Neil Burgess, President of the Newfoundland & Labrador Shipwreck Restoration Society, was recently interviewed by Jane Adey from CBC TV about the SS Pollux shipwreck and his on-site dive.
The American supply ship Pollux was steaming towards a massive military base in Argentia, Newfoundland, two years into WWII, with a valuable cargo of explosives, radio equipment, aircraft engines, and other materials for the war effort. Two days earlier, it had left Maine and was being escorted by the US destroyers Wilkes and Truxtun. Just the Wilkes made the destination thereof. In a vicious winter storm, the other two ships (Pollux and Truxtun) went down on the jagged rocks off Newfoundland’s south coast. The boats were battered by giant waves and finally broke to bits. The Truxtun was stuck at Chambers Cove and the Pollux at Lawn Point, about one and a half miles west. The Truxtun carried 156 men and the Pollux 233. It was considered one of the worst disasters in US military history. This tragedy is said to have been caused by the combination of rigid adherence to the base course set by naval authorities, a minor miscalculation of the USS Wilkes latitude early in the voyage by its navigator, exceptionally rough weather and strict radio silence. 203 of the 389 officers and enlisted men on board the two ships died.
Although a horrific tale of the sinking of two ships and the loss of 203 officers/crew, it is an account of the immense heroism shown by the people of St. Lawrence and Lawn, who travelled through swirling snow to the wreck sites, spent hours dragging men out of the water, and over icy cliffs, carrying them to a nearby mine, (temporary hospital set-up) and then into their own homes. The rescuers and their families bathed the numb and semi-conscious survivors in warm water and gave them what little clothing and food they had. Because of this, 186 American sailors survived.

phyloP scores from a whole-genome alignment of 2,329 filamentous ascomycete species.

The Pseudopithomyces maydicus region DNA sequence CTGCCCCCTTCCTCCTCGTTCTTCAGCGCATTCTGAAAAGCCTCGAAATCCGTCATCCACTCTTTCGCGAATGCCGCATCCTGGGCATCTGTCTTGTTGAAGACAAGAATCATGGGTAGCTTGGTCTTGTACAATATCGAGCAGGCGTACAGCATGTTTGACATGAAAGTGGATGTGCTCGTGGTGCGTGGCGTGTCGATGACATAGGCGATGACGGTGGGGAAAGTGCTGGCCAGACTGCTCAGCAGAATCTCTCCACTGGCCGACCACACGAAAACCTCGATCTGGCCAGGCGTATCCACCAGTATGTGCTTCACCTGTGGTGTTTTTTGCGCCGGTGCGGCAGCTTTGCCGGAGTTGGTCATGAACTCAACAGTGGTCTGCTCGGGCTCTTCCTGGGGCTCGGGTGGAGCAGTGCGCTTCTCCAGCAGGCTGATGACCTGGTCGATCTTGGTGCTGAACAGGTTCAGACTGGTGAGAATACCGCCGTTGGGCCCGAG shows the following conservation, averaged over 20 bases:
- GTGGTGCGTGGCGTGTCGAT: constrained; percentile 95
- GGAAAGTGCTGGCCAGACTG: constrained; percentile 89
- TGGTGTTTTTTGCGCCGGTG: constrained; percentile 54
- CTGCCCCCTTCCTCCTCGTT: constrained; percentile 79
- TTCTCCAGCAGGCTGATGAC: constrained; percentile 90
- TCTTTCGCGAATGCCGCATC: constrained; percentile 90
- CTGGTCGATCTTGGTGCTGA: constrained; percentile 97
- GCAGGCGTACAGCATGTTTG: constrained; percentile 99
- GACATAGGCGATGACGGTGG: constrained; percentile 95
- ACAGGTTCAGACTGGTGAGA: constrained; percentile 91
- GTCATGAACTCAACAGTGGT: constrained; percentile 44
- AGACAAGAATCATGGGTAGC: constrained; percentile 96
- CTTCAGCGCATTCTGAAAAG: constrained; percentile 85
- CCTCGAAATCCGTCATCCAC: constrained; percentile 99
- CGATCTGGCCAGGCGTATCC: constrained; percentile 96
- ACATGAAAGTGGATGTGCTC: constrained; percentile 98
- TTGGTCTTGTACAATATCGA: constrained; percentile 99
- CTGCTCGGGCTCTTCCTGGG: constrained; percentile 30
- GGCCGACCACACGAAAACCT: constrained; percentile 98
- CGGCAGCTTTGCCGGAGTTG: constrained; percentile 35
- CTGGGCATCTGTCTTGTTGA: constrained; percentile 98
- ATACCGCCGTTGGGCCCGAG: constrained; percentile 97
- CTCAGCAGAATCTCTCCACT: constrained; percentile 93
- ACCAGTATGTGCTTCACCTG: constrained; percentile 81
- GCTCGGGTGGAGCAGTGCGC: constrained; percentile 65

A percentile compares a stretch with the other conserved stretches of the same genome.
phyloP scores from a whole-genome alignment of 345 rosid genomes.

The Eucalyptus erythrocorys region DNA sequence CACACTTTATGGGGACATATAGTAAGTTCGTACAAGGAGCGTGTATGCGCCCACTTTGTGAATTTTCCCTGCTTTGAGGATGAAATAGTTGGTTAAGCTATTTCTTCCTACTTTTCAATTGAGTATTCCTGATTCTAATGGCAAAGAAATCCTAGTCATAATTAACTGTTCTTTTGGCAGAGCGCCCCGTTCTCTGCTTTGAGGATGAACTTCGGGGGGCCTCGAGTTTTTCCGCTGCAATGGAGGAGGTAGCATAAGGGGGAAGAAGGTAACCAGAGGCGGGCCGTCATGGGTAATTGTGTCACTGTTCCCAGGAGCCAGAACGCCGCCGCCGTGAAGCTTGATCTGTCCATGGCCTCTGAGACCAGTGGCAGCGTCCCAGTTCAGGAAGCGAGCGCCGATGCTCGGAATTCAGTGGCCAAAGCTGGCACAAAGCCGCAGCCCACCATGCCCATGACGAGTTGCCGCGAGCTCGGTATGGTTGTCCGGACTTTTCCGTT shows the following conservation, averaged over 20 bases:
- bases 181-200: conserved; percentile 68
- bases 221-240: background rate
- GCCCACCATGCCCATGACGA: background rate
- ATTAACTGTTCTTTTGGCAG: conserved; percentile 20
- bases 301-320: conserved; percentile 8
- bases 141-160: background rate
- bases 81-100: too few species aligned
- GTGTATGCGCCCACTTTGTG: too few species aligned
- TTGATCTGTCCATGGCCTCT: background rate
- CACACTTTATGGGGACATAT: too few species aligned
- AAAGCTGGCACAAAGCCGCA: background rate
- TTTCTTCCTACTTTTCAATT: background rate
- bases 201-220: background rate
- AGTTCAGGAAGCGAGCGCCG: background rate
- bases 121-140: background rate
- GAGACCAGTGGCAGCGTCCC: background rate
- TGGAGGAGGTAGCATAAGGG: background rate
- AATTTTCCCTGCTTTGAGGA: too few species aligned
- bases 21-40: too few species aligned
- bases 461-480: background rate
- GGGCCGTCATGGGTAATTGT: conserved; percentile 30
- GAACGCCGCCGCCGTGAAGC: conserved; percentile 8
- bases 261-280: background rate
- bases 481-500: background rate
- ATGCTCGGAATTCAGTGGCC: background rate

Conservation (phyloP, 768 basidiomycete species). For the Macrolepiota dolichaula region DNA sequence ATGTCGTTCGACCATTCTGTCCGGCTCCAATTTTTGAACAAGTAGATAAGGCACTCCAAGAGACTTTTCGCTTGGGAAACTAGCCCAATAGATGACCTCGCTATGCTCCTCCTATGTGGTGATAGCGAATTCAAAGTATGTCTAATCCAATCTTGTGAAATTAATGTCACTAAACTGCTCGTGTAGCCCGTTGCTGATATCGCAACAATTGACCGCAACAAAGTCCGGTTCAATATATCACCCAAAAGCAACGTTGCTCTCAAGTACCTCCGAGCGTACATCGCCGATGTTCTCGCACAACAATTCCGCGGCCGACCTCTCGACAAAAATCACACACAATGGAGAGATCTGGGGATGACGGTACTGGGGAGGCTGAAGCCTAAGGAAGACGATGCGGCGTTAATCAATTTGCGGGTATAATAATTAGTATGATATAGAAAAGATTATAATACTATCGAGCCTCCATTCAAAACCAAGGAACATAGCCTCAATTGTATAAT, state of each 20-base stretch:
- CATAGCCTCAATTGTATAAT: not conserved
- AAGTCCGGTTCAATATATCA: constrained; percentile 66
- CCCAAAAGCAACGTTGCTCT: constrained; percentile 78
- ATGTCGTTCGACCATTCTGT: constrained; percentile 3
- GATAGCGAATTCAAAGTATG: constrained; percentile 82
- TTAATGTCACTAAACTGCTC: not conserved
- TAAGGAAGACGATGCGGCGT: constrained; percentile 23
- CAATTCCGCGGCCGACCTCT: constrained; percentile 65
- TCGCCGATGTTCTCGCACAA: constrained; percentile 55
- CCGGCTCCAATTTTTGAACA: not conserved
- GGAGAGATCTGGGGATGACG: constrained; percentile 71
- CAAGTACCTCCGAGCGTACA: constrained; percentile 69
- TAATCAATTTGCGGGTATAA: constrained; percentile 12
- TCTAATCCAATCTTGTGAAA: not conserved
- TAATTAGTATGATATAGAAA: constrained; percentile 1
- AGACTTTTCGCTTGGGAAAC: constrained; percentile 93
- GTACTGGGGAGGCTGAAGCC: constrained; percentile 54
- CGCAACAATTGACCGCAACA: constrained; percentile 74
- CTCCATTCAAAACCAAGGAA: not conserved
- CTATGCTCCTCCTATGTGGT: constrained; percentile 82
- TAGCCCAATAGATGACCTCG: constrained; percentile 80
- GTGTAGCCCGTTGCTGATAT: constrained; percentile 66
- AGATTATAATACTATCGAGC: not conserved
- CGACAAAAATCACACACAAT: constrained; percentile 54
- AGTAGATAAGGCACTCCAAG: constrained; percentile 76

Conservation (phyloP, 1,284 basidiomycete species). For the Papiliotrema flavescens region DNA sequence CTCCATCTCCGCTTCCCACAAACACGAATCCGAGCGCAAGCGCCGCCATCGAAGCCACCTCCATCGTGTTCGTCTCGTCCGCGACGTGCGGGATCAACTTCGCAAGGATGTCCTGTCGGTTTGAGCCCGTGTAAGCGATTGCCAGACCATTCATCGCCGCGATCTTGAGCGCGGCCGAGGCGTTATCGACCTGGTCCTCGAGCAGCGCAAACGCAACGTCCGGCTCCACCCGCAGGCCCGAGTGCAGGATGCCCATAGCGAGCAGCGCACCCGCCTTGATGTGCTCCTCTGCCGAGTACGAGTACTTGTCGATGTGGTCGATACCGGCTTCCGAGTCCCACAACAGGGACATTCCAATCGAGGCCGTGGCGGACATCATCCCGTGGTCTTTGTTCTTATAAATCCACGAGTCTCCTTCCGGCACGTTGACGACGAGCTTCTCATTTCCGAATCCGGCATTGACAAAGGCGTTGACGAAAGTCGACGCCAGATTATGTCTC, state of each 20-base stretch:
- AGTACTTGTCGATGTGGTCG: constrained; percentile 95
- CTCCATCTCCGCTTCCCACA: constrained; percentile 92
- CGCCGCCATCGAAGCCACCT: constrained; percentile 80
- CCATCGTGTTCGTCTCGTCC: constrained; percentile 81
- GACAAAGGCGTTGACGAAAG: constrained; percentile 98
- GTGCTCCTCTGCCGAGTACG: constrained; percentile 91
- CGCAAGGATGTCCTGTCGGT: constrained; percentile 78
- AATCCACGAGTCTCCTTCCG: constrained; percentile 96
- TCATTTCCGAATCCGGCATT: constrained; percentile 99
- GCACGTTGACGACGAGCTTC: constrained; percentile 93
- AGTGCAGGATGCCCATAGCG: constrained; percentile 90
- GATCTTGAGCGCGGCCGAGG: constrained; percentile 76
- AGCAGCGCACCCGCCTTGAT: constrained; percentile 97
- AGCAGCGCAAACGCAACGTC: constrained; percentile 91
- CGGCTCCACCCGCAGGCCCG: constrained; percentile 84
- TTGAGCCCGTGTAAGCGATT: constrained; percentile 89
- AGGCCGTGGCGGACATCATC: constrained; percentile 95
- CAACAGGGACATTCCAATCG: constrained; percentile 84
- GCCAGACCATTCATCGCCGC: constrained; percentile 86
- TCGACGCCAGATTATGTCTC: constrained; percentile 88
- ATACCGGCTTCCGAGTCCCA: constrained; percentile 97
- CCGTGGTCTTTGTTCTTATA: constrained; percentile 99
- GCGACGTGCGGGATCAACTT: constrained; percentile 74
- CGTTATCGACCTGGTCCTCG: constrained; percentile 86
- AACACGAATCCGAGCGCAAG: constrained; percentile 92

Neil Burgess told us this about his dive on the Pollux::
“The USS Pollux ran aground on Lawn Head, which is a very exposed headland on the Burin Peninsula of Newfoundland. Most days the swell makes it impossible to dive on the wreck. We were lucky to be there when the swell was only 1.5 metres, so the surge on the wreck was manageable. The ship has been beaten apart by wave action and only bits and pieces remain on the seafloor. Most of the wreckage is about 15 metres deep. There is little seaweed on the wreck, again due to wave action. We found lots of small pieces of hardware, like padlocks, nuts, bolts, cutlery and pieces of steel plating in the rocky gullies. We also found larger machinery, like parts of a boiler, deck guns, sections of the propeller shafts and steering gear.
A municipal historic area has been designated at the wreck sites in memory of the USS Truxtun and USS Pollux because of geographical, science, environmental and cultural values.
Thanks to Neil Burgess, President of the Newfoundland & Labrador Shipwreck Restoration Society
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